Wednesday, 16 November 2016


Tomorrow Middle One turns eighteen which is strange because it seems like he’s been eighteen for ages, or at least since he was ten. He’s always been older than his years. The sensible one. The one who refused to swim in the sea that time in Crete when all the other kids did because he didn’t like the look of it, and it turned out there was a warning flag and rip tide alert we'd all missed. The sort of kid teachers ask to carry the register to the school office.

When it was his time to be born, at home, as Youngest was too, I spent the following few days in bed with him. Our toddler still didn't sleep through, the new baby was awake all day and most of the night, so here was a rare excuse to excuse myself from life, and I took it. From the sanctuary of my bed I could see two trees across the road and I watched as their leaves turned yellow and fell to the ground and the evenings closed in around us earlier and earlier.

Just born.

On one of those precious, breast-feeding afternoons, I also - somewhat amazingly - found time to read. I'd paid our cleaner to take the toddler to the playground after morning nursery, so the house was unusually silent. Silent as a grave, you might say. The baby dozed between feeds, the November sun sank behind the terraced houses opposite, and I devoured Birdsong by Sebastian Faulks. Perhaps because I’d recently given birth or perhaps because Armistice Day had just passed or perhaps because it's a brilliant book - or perhaps for all three reasons - it had a profound effect on me.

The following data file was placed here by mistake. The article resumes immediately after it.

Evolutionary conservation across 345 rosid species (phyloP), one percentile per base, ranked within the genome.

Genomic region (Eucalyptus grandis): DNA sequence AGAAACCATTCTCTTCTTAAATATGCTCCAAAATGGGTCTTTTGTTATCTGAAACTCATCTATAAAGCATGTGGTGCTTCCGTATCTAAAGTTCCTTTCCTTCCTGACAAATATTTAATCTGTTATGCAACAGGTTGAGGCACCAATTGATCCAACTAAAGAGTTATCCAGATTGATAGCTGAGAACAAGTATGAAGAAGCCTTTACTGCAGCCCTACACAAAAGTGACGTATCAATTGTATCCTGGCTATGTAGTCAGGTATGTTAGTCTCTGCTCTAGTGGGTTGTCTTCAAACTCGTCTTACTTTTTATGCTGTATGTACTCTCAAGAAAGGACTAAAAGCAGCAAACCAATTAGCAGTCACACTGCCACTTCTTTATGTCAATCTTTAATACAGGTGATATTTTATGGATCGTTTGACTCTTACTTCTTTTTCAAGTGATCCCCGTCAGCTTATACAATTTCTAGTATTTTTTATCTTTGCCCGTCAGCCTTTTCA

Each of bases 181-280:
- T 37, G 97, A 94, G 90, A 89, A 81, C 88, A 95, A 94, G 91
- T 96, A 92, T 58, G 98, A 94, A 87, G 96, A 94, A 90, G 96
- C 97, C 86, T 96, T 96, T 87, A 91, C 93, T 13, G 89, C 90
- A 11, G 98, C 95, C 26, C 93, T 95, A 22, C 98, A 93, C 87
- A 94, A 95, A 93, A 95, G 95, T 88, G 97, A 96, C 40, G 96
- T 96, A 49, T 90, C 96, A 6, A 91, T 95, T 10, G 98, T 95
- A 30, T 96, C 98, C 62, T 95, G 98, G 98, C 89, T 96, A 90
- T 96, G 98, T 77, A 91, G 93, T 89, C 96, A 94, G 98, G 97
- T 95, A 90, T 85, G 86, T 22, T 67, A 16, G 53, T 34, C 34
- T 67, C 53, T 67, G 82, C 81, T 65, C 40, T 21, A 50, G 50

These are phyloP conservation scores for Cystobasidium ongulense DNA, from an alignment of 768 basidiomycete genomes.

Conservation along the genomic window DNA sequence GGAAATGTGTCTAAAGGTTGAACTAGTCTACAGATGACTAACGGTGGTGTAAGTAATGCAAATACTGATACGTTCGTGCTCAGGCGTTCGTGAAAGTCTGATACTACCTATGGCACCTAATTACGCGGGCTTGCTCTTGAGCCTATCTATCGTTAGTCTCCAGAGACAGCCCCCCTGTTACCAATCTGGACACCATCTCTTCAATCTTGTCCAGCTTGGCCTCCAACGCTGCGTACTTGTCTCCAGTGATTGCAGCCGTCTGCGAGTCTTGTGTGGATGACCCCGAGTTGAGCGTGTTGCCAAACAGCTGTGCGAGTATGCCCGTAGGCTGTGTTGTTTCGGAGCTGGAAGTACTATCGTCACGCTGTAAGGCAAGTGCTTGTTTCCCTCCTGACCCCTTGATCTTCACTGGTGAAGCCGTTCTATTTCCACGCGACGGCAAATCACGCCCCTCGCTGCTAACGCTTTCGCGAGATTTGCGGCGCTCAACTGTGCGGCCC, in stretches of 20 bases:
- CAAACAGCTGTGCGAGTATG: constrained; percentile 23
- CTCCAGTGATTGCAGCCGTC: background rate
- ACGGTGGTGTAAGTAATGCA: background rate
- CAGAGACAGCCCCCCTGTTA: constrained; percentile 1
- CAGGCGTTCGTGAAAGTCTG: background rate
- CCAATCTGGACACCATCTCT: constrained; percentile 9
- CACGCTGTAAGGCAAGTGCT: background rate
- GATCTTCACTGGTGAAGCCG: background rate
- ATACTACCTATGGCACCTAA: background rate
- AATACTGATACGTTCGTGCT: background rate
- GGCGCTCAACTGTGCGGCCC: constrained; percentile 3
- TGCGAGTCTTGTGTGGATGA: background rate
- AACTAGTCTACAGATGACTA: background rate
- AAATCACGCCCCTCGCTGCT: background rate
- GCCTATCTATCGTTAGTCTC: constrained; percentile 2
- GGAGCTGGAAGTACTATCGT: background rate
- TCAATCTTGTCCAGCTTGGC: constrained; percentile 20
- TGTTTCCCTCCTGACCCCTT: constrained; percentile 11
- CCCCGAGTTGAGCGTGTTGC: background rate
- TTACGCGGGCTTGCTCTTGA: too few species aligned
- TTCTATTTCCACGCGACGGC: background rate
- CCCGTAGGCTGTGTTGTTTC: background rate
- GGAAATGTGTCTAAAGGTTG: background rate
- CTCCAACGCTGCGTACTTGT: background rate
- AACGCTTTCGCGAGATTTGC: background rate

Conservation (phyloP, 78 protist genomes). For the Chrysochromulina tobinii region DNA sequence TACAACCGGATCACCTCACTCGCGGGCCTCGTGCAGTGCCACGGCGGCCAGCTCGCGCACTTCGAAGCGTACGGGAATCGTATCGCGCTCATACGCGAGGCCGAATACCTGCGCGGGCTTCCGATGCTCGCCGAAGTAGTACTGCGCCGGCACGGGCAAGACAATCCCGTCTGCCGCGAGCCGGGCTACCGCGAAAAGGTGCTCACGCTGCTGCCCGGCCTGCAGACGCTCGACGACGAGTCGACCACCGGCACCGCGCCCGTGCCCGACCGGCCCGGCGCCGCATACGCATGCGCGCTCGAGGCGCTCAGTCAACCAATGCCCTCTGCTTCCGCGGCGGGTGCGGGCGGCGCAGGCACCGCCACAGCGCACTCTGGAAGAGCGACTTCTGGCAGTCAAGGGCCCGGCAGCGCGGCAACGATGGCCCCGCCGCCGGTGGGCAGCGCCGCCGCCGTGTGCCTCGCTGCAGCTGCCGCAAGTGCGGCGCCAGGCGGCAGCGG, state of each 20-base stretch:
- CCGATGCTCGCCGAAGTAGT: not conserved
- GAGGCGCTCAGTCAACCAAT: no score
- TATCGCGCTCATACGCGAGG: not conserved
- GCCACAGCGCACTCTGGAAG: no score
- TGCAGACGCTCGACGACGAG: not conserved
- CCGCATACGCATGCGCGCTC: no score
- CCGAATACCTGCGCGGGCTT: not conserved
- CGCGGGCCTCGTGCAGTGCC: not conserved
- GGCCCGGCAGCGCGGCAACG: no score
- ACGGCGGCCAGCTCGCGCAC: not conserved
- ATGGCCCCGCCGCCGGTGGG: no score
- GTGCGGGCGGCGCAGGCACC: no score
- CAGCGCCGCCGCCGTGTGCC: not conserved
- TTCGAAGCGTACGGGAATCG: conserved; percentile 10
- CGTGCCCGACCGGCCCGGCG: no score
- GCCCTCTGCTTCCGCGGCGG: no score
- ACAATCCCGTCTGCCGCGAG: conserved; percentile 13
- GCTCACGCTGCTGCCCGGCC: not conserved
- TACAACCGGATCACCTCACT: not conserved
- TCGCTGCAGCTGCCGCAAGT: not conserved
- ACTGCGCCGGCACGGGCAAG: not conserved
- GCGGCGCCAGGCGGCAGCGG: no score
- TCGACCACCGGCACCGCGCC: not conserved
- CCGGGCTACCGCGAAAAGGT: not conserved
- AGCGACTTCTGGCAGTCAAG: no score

Distant rest.

Boys were sent to that war, the one that book is about, to die long before their rightful time; and die they did in their millions, British, French, German and more. All began as babies at their mother’s breast, like the one I had at mine. No one will ever have this boy for their war, I remember thinking, or any boy of mine. Over my dead body. But of course there were mothers in 1914, 15, 16, 17 and 18, who must have thought the same, to no avail.

That late afternoon, with the toddler at the playground, the telephone off its hook, the infant replete with milk, the pages of the novel flying through my hands, the baby raised his head from my chest in a startlingly precocious manner and looked straight into my eyes and down into my heart. And he’s been there ever since.

Happy birthday my beautiful boy.

Love E x


P.S. And by the way, I forgive you about the K9 costume I made for Halloween that time when you were eight - the one that I took hours to make, with the red Quality Street paper eyes, the ears that swivelled, that you said was crap -  it's ok, really. No charge.


With a knackered - but extremely young-looking - Mummy.

Ok, so I found the K9 costume and he's right it was crap.

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